The graphic superimposes a chessboard on a random walk. It symbolizes a core challenge in evaluation. 

The Chessboard   

Program outcomes are predictable in the commonsense definition of predictability. “If I provide service X, outcome A will occur.” That statement is a model: X–> A, and it is the foundation of almost every evaluation model I have seen. The models we build are more elaborate and more subtle.  They contain 1:1, 1:many, many:1, and many:many relationships. They often have feedback loops. Sometimes they acknowledge that a relationship exists but cannot be specified. But at root, the if X–> then logic prevails. This logical foundation of our models serves us well. I use it all the time and I recommend that everyone use it. Hence the chessboard graphic, which I offer as a metaphor for if X–> then logic.

The Random Walk

The programs we evaluate exhibit complex system behavior. They can manifest emergent pattern. Local change can affect long-term system-wide direction. Attractor shape and self-organization can explain both resistance to change and sustainability. Network structure can explain robustness. Scaling parameters can describe resource needs. Consequential threats to a program’s viability, or opportunities for growth, may be hiding in the tails of log-linear distributions. These phenomena are real. We must incorporate them into our models if we are give our customers knowledge they can use. Hence the random walk graphic, which I offer here as a metaphor for complexity.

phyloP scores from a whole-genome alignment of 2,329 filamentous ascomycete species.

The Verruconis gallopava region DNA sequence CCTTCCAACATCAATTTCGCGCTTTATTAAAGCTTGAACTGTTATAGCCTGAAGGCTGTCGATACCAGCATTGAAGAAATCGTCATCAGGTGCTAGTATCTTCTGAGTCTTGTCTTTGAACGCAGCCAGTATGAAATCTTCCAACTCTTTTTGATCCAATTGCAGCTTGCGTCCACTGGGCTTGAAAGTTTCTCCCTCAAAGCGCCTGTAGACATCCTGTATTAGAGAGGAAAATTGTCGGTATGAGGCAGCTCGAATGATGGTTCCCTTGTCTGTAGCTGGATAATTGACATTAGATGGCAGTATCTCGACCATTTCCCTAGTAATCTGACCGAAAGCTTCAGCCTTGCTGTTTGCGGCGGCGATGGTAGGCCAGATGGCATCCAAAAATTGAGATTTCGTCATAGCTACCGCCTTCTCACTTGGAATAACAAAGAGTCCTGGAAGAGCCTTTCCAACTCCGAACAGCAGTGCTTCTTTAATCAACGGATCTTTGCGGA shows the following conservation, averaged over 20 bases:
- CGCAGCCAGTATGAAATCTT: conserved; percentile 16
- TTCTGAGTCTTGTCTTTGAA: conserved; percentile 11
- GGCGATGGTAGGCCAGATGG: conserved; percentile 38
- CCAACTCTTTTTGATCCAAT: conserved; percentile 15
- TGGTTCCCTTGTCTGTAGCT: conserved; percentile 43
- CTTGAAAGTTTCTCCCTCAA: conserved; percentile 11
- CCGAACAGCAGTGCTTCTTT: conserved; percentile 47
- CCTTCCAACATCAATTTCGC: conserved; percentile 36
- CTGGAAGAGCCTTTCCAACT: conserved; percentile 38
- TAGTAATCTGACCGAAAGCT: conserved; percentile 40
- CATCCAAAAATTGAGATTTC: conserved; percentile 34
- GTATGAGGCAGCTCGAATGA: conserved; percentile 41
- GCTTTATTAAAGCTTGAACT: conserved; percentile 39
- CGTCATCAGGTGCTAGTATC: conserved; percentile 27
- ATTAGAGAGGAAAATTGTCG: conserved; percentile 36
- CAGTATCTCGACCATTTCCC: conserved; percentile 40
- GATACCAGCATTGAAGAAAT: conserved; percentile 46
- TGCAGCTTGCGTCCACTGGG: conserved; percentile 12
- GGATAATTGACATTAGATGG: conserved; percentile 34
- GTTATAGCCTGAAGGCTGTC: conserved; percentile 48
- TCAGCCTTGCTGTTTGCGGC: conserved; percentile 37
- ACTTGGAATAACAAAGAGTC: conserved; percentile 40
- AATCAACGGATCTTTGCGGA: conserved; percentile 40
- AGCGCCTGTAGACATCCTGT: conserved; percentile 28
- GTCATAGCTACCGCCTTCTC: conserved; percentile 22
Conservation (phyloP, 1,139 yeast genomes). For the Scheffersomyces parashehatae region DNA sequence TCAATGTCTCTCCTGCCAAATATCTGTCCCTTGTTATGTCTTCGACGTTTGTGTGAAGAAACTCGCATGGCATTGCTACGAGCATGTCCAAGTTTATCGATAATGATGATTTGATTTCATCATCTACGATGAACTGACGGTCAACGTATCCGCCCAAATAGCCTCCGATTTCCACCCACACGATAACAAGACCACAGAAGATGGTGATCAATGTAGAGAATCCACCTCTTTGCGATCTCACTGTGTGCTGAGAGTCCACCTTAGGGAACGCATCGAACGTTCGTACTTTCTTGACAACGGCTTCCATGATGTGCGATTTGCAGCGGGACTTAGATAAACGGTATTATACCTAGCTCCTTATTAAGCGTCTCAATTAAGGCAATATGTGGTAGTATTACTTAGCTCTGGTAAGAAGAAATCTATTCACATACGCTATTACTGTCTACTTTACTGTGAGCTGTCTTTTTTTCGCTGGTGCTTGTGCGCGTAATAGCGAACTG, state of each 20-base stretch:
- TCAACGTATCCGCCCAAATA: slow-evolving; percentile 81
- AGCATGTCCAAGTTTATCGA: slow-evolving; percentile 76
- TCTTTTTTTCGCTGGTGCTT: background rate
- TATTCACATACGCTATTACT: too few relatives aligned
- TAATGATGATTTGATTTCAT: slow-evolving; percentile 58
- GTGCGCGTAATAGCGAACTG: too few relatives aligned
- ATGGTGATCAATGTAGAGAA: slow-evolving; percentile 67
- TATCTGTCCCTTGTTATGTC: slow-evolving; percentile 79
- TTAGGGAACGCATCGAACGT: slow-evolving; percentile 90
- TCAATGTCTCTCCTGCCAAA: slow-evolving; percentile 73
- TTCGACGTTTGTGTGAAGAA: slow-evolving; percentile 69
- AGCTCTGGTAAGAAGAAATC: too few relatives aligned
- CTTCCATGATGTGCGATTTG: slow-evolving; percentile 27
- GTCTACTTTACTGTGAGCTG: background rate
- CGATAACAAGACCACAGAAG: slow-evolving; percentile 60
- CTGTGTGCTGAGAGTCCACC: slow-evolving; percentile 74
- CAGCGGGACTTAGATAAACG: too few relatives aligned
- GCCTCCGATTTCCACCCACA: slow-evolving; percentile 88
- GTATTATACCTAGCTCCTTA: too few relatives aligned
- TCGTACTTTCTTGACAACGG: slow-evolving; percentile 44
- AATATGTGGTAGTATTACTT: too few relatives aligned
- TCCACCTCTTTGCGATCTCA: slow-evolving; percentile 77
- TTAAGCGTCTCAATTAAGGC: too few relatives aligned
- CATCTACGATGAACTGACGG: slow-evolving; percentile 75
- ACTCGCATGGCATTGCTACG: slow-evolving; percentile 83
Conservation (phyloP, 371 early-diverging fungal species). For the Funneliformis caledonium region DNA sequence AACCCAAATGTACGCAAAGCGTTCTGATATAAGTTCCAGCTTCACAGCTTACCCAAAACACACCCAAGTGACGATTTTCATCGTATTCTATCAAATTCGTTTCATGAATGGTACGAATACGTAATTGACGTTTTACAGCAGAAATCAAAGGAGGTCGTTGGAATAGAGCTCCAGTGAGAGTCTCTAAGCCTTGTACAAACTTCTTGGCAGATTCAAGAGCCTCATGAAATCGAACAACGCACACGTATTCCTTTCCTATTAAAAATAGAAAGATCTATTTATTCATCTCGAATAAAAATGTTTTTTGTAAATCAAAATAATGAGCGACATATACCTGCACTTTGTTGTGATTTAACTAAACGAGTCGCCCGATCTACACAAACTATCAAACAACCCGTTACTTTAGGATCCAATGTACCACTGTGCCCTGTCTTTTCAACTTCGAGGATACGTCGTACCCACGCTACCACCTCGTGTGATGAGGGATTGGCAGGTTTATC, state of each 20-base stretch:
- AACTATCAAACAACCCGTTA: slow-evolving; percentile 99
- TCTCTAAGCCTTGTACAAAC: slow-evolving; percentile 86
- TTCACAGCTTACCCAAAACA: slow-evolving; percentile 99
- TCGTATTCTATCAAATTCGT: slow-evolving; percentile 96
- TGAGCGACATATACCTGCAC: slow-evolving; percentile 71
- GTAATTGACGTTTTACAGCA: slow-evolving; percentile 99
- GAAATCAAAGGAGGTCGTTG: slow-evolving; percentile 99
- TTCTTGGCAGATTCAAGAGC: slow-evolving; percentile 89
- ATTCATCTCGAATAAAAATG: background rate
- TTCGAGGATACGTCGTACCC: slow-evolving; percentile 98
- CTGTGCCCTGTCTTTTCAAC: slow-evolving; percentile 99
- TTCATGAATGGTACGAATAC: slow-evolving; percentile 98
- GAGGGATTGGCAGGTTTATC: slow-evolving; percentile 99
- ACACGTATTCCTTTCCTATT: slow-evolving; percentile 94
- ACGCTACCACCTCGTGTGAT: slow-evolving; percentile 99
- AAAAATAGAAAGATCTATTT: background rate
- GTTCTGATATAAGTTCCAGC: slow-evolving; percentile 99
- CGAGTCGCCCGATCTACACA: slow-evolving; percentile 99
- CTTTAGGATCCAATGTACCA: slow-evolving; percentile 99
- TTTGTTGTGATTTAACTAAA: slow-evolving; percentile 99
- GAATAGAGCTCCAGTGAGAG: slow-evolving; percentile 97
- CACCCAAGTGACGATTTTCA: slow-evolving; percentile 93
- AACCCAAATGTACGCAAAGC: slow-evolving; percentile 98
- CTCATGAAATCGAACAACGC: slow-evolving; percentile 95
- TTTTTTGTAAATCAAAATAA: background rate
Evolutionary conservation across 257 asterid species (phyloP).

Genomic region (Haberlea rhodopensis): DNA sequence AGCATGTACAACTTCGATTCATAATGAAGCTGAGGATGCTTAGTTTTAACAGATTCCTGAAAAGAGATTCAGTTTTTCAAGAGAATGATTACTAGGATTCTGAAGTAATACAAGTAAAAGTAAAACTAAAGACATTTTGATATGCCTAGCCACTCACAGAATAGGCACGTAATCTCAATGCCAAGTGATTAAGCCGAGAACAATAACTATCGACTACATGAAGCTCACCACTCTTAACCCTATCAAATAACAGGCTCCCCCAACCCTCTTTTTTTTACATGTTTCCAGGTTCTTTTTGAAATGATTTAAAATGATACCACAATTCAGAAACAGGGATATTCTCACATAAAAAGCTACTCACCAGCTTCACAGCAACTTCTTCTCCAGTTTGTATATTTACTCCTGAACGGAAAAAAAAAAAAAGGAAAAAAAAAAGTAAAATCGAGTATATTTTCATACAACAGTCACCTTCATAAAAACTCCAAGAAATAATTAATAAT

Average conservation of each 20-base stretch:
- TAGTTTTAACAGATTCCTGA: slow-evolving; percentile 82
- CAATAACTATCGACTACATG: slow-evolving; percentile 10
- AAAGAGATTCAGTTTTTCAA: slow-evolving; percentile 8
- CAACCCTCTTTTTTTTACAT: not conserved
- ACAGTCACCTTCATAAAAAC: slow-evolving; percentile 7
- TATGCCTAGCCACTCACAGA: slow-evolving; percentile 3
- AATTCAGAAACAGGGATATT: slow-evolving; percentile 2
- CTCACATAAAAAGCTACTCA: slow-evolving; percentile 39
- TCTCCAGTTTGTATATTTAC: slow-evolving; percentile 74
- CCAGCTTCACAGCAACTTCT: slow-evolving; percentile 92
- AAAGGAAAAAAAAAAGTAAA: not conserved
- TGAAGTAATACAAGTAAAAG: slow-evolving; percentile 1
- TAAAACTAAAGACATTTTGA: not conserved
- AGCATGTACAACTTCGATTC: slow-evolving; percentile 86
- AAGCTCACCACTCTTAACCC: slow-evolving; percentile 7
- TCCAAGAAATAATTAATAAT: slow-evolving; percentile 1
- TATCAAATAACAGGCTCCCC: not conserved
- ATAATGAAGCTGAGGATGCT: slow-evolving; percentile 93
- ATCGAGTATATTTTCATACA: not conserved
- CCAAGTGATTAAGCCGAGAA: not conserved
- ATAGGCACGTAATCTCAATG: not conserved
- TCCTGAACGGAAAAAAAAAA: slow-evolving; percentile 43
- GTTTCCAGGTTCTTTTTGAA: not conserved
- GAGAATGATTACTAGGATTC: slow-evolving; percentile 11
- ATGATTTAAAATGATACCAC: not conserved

The Evaluator’s Challenge

I have never understood why evaluators feel a compulsion to compose a single model. Stakeholders are allowed to differ on what outcomes a program will produce and on how the program will produce those outcomes. Models are hypotheses. Why test only one if a plausible alternate hypothesis can also be tested? In any case, different models provide different understandings. Why limit the range of understanding? It is foolish to ignore the knowledge that can come from a chessboard model. It is also foolish to ignore the reality that programs exhibit complex behavior. The trick is to do both in a way that meets time and budget. Hence a graphic that superimposes metaphors for  X–> A understanding and for complex behavior understanding.